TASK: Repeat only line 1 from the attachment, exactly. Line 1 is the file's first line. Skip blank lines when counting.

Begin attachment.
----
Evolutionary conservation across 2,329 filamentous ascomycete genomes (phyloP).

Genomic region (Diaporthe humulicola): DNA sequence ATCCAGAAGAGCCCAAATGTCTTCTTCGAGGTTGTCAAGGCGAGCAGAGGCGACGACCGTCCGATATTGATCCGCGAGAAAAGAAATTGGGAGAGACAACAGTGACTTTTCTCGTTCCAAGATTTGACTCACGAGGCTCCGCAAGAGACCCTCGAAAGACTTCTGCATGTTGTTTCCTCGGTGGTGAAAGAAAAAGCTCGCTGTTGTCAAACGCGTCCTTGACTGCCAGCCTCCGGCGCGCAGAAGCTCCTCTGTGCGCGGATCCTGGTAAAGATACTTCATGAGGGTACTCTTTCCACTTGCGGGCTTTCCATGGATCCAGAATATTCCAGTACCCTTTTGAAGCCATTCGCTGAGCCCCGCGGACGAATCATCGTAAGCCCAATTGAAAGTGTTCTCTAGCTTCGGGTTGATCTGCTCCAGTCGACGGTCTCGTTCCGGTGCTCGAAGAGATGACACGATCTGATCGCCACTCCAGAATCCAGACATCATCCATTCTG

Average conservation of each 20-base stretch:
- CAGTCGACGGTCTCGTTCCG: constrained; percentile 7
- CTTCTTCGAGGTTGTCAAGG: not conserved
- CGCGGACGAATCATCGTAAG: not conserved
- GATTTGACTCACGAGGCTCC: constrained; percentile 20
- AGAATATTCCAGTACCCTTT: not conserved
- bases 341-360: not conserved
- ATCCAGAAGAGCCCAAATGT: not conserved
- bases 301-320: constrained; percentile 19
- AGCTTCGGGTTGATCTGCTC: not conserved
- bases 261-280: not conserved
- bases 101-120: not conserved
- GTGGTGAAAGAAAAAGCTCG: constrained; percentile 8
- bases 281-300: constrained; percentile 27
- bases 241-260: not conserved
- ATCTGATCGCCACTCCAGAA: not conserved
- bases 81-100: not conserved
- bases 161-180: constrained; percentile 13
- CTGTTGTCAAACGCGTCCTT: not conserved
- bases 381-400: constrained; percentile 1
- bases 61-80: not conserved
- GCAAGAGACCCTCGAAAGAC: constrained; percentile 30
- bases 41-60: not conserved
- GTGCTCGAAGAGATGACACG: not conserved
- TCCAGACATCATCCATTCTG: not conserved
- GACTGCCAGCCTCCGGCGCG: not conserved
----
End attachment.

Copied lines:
Evolutionary conservation across 2,329 filamentous ascomycete genomes (phyloP).